Designing Great Beers has been my go to resource now for well over a year; anytime I start a new beer recipe, I look here first for direction and good starting points. Being able to compare your recipe to those who have won gold medals is invaluable, and the overviews of each style by Daniels are superb.

Experimental Homebrewing is a new book (one that I'm close to finishing, and will be reviewing here on the site), but I cannot say enough good things about it. The book is down to earth and humorous without veering into the silly, and is packed full of outstanding methods and processes - all the while, helping you to understand the "whys" behind the things that you are doing. Any brewer will be better off owning a copy of this one.



15. Custom Packaging



Many brewers are happy simply scribbling something on their lids and calling it a day. More power to them!

However, if you are interested in making your beer bottles look as good as the beers themselves taste, there is hope.

OnlineLabels.com sells excellent blank beer bottle labels. Use a graphics program like Photoshop or Gimp to work with their template, print the labels on a color laser or inkjet printer, then peel and stick the self adhesive labels. A pack of standard labels will cover 400 bottles, and costs $19. They also offer easily removable labels, high gloss options, and more.

To top it all off (no pun intended), go with custom bottle caps from Bottlemark.com. Upload any image (or choose from their extensive library), and they can turn it into a bottle cap. Their high quality caps range from thirteen to fifteen cents each, with no minimums on orders.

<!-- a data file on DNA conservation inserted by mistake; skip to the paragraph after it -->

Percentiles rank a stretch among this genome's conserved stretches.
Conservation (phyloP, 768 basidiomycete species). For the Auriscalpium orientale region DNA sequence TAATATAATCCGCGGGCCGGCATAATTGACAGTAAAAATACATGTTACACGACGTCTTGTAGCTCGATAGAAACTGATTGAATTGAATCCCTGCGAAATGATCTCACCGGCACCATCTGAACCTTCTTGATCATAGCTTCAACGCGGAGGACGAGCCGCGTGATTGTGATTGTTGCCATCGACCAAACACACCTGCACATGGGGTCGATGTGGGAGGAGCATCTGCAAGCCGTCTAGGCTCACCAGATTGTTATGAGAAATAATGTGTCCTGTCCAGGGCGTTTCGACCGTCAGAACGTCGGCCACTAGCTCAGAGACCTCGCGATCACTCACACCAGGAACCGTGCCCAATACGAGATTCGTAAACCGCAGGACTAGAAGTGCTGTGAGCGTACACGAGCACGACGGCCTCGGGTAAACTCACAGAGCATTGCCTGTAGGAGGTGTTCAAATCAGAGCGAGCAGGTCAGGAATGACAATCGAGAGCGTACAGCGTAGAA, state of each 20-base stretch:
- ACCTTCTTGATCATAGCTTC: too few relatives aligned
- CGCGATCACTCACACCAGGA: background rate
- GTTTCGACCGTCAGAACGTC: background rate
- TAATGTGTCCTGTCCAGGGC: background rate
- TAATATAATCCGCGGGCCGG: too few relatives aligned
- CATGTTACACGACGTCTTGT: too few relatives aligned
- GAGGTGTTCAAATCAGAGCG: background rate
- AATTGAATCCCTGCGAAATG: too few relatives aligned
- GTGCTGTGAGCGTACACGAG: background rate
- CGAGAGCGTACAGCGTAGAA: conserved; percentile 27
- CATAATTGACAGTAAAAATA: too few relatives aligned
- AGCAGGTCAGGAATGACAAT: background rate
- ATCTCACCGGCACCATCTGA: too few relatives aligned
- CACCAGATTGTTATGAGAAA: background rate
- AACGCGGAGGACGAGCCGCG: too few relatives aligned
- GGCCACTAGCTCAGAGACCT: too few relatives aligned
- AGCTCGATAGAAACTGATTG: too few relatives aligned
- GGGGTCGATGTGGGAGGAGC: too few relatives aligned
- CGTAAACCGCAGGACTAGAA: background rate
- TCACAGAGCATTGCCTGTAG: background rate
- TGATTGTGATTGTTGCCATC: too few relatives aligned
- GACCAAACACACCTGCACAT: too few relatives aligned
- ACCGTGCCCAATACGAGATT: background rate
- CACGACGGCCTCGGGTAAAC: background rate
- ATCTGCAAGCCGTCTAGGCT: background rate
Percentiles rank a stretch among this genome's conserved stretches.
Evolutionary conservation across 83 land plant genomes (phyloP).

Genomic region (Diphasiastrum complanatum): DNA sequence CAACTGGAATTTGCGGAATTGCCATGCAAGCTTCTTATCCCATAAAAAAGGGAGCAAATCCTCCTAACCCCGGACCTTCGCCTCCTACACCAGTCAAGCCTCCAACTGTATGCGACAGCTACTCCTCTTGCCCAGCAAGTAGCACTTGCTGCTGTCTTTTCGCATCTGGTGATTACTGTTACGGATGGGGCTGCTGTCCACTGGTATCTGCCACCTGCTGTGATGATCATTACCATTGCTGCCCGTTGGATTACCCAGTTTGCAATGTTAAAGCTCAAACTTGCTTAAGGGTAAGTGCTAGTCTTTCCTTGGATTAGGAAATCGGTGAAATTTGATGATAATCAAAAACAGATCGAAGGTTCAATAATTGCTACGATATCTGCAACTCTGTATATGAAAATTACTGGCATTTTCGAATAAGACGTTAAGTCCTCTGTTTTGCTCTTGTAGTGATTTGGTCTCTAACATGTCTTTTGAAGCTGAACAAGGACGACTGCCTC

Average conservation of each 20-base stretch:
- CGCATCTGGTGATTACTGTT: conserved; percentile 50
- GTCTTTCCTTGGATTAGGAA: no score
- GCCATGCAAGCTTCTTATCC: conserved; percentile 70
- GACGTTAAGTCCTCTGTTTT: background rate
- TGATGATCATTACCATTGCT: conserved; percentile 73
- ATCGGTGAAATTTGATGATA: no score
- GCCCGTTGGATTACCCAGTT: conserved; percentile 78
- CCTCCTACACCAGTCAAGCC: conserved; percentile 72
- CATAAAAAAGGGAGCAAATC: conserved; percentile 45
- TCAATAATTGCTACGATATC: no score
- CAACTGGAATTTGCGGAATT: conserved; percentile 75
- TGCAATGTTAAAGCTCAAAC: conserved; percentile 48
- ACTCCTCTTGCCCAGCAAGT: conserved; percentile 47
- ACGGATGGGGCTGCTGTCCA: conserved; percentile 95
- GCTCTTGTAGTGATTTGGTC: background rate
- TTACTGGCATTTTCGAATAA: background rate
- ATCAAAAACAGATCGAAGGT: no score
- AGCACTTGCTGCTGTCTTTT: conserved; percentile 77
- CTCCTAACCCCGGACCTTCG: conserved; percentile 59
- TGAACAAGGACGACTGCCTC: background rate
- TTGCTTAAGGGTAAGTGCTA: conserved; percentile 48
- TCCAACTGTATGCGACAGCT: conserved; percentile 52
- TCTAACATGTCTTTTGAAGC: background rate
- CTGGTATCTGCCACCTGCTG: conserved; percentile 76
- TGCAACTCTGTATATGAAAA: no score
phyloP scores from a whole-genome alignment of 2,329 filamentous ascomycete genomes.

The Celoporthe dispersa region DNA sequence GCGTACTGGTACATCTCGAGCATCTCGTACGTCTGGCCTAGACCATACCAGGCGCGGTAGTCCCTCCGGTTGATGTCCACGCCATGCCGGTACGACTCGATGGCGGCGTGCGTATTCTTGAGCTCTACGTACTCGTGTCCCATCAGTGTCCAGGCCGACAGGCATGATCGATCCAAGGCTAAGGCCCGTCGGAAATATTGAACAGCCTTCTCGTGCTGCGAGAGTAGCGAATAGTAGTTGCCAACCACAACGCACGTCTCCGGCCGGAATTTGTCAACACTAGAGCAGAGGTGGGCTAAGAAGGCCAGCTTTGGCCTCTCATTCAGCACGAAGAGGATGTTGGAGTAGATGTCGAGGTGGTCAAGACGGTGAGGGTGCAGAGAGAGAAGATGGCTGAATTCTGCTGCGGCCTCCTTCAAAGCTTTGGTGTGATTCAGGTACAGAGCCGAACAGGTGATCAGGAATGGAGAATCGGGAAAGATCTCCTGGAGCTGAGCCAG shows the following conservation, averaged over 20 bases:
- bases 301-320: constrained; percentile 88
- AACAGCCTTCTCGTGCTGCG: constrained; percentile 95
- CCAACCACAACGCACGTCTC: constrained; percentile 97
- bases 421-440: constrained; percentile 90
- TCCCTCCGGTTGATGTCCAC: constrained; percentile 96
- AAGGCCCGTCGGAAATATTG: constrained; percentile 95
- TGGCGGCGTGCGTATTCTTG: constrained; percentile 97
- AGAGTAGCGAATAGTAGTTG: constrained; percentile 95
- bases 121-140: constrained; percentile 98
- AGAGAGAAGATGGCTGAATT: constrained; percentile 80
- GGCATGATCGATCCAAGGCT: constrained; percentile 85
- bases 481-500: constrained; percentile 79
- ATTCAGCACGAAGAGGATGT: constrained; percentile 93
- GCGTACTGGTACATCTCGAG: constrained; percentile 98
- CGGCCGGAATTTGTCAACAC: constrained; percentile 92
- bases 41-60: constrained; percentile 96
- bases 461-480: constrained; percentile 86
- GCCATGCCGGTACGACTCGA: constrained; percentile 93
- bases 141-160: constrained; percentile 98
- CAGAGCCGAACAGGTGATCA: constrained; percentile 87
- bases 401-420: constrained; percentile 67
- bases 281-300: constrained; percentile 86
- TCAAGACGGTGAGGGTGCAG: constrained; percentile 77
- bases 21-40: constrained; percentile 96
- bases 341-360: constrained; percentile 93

16. Amazon Prime



This is a gift that keeps on giving. The fact is, almost everything you might need to brew with can be purchased on Amazon at a fair price, and an Amazon Prime membership gives you free two day shipping. And, of course, you get access to Amazon's vast music, e-book, movie, and TV show libraries - tons of which are available on demand, for free.




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Tags for this post: homebrewer, homebrewing, gift, ideas, gifts, chiller, thermapen, pH meter, reading, books, amazon, glassware, mash paddle

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I mentioned this on reddit recently, but if you're looking for a gift for a homebrewer and you don't know what they need, but you know they bottle their beer, a FastRack bottle rack is amazing and you can't have enough. Williams Brewing has the best deal on them because they give you a bonus rack for only slightly more.

posted by chino_brews on 12/12/2014 at 12:33:00 AM